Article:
Monday, January 8, 2018

The Importance of Making Commitments

It's been a while since I wrote about my association's on-going experiment with 4DX -- The Four Disciplines of Execution. My write-up of this business book recently appearing on my annual post about the top five most visited pages on this blog for the year reminded me that we still haven't given up on it. Indeed, if anything, we have increased our commitment to this apparently simple, yet powerful system of execution.

One of my biggest takeaways from 4DX is the concept of the whirlwind -- all the day-to-day activities and energy that it takes to run your operation. While it is true that it is the whirlwind that can keep your organization from achieving things of long-lasting consequence, it is wrong to think that the solution is to reduce or somehow tame the whirlwind. While there may certainly be tasks within the whirlwind that could be dropped with little ill effect, the whirlwind will never be tamed because it is largely comprised of things that are vitally important to your organization. The tasks within the whirlwind keep the lights on and the doors open. Reducing your organization's attention on those things can put you in even greater jeopardy.

So, to better fight against the whirlwind, 4DX provides the concept of WIGs -- Wildly Important Goals. These are a small number of objectives that the organization will consciously turn its attention toward, things that the whirlwind would typically distract the organization from, but which are actually "wildly important" to the long-term growth and success of the organization. 

In the past, my association erred in identifying too many WIGs to focus on. As we worked to adapt the 4DX nomenclature to our existing system of strategy and execution, we perceived too many of our strategic objectives as WIGs. They were certainly important, but many were important at the level of the whirlwind, and our whirlwind of established activity and energy was already well tuned to accomplish them. As a result, we diluted the extra attention that is meant to be preserved for WIGs and struggled to apply the necessary leverage to achieve the ones with long-term consequence.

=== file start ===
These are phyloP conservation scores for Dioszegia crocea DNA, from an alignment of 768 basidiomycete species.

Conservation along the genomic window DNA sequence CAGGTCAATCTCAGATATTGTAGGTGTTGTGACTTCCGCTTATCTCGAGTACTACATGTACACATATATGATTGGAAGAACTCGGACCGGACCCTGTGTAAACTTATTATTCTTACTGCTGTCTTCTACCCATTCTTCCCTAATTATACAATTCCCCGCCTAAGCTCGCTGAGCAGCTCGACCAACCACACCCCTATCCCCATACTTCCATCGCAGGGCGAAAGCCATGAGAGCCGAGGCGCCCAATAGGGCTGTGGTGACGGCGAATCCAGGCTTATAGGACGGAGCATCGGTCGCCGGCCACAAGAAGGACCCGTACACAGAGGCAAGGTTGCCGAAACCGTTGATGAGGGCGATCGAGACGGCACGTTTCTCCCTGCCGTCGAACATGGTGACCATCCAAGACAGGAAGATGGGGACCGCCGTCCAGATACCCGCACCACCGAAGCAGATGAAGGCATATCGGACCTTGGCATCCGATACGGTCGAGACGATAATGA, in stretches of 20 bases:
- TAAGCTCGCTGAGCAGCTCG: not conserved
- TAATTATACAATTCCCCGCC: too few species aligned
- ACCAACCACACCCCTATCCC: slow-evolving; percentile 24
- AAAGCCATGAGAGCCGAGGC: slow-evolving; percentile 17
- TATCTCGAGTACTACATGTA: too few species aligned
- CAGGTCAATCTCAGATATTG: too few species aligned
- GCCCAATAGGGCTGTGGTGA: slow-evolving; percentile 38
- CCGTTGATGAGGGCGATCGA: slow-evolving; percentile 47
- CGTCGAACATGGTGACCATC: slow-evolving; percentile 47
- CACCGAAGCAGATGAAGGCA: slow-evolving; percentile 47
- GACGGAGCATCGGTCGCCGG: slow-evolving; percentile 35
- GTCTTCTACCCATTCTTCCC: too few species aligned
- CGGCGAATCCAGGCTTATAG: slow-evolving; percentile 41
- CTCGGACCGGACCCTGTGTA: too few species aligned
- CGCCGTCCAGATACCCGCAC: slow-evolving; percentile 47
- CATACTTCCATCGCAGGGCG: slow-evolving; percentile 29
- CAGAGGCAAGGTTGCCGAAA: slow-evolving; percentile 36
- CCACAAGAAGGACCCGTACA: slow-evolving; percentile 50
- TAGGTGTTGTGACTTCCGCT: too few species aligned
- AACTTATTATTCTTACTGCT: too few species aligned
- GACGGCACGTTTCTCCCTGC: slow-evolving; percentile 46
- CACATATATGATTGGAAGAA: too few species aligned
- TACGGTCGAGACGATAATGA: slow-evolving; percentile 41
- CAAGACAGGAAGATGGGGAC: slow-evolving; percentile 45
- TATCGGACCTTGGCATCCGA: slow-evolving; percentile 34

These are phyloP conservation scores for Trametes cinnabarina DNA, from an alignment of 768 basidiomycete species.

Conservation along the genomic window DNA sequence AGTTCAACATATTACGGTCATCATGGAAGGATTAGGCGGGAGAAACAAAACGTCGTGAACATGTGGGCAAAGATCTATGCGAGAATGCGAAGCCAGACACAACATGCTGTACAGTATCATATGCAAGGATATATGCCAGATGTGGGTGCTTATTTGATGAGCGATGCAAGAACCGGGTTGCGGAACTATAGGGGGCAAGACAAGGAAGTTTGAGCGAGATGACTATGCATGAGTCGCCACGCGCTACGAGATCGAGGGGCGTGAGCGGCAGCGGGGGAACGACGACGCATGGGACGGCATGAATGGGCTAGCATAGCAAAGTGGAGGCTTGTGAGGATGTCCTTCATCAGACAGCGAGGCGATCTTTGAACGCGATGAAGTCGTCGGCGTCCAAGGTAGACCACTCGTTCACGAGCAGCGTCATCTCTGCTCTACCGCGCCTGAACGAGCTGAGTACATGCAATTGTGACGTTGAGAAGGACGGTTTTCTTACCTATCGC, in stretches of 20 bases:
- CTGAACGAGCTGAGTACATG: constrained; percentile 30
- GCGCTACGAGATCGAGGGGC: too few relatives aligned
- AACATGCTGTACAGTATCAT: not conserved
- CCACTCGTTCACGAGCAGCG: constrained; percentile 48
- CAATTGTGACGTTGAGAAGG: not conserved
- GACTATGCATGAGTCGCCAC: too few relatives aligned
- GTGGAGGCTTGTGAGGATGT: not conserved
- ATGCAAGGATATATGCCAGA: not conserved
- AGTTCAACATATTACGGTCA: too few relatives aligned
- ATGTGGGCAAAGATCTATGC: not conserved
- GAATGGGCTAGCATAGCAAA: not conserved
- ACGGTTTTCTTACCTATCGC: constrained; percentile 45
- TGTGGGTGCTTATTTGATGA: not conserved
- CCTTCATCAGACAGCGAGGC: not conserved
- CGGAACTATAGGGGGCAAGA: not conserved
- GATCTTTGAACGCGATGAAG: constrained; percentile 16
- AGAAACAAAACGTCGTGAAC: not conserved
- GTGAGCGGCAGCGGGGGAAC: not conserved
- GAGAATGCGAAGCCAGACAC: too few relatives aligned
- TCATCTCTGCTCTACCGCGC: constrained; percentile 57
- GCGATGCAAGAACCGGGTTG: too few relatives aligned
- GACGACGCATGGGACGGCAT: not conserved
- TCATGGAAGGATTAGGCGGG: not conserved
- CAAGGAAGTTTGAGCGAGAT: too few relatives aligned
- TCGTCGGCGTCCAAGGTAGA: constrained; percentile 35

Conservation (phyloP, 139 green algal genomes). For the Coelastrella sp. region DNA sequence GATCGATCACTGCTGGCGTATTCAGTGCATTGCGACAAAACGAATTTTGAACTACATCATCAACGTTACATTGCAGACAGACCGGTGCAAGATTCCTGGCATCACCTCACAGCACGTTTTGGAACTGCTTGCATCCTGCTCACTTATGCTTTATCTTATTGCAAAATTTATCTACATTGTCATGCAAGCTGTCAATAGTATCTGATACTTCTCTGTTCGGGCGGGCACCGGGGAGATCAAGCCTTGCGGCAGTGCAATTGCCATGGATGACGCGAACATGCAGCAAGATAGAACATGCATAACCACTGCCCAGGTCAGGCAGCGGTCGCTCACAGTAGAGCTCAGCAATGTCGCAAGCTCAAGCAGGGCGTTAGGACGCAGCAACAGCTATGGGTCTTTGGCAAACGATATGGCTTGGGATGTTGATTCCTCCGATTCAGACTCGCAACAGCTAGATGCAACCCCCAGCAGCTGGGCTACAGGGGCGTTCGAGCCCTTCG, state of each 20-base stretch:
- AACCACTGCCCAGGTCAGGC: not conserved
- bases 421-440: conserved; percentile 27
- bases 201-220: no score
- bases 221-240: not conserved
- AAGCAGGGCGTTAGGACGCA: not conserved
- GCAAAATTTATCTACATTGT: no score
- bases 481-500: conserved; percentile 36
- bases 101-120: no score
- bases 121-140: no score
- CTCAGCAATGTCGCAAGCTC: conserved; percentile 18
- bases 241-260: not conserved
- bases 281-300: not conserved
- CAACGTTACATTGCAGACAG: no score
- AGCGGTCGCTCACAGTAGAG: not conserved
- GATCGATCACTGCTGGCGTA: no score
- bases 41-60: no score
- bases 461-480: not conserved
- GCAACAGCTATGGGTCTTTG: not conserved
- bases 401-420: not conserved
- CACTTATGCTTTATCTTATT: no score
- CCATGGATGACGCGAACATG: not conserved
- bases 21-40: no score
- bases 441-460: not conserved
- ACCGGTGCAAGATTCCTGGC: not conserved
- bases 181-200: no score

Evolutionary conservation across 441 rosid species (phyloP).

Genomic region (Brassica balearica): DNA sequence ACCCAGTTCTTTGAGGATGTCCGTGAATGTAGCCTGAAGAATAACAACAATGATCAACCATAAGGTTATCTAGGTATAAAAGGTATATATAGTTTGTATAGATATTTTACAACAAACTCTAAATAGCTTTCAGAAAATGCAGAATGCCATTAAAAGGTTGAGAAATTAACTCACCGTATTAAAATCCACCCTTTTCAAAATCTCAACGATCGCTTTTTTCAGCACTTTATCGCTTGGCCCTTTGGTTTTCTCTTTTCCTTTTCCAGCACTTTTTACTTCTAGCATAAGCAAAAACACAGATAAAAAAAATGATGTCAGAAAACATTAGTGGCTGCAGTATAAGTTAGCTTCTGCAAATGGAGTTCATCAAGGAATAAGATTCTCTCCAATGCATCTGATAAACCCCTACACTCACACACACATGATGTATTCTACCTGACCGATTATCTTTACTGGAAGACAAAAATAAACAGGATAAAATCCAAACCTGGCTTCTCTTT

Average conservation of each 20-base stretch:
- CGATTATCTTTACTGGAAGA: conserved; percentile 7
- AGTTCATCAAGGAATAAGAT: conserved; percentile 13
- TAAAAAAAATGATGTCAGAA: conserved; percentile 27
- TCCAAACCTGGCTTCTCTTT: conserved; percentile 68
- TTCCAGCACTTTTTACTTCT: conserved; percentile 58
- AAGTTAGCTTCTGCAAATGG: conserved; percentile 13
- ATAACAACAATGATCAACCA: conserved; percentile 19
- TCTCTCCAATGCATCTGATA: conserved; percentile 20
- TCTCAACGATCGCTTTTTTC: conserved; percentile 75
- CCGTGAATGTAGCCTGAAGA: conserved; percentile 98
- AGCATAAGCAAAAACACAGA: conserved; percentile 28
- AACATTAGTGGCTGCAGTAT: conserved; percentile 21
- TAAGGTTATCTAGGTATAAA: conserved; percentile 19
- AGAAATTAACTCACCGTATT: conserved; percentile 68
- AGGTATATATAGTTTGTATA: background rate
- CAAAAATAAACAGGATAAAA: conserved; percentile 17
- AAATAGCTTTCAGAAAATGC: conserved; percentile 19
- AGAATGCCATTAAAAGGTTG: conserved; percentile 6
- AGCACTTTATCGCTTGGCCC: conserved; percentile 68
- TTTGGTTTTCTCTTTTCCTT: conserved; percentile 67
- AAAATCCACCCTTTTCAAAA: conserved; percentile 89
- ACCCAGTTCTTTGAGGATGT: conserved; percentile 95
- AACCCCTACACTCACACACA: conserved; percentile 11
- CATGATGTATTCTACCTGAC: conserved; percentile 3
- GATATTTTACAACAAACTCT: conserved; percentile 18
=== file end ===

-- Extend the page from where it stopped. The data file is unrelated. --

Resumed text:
So this year we made a change. There is only one WIG and it is going to get the special attention it requires each and every week. Because that's the 4DX prescription for WIGs. The system calls it a "cadence of accountability," and it manifests itself in a weekly WIG meeting where progress against the WIG is measured and decisions are made about what additional tactics are needed to drive success against the goal.

We've been conducting these  weekly WIG meetings for about six months, and some new attention and energy has certainly found its way to our WIG as a result. But until just this past week one important facet of these WIG meetings had completely fallen off my radar screen -- the importance of making commitments. In these meetings, every member of the WIG team in supposed to make a commitment to perform a discrete number of tasks, completely under his or her control, that will help move the organization closer to achievement of the goal.

This, specifically, is how action against the WIG is designed to find its place in the whirlwind of activity that would otherwise consume it. Everyone already has a full plate -- myself included. But in making a commitment to my other team members that I am going to do X and Y in the upcoming week, the likelihood that those tasks will actually find their way on and then off my to-do list is dramatically increased. At next week's WIG meeting, after all, I'm supposed to report on that status of the tasks I committed to the week before, and use their relative success or failure as one of many data points in the on-going strategy of execution that we're building around our WIG.

Without these individual commitments, I believe, the whirlwind will consume all.

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This post first appeared on Eric Lanke's blog, an association executive and author. You can follow him on Twitter @ericlanke or contact him at

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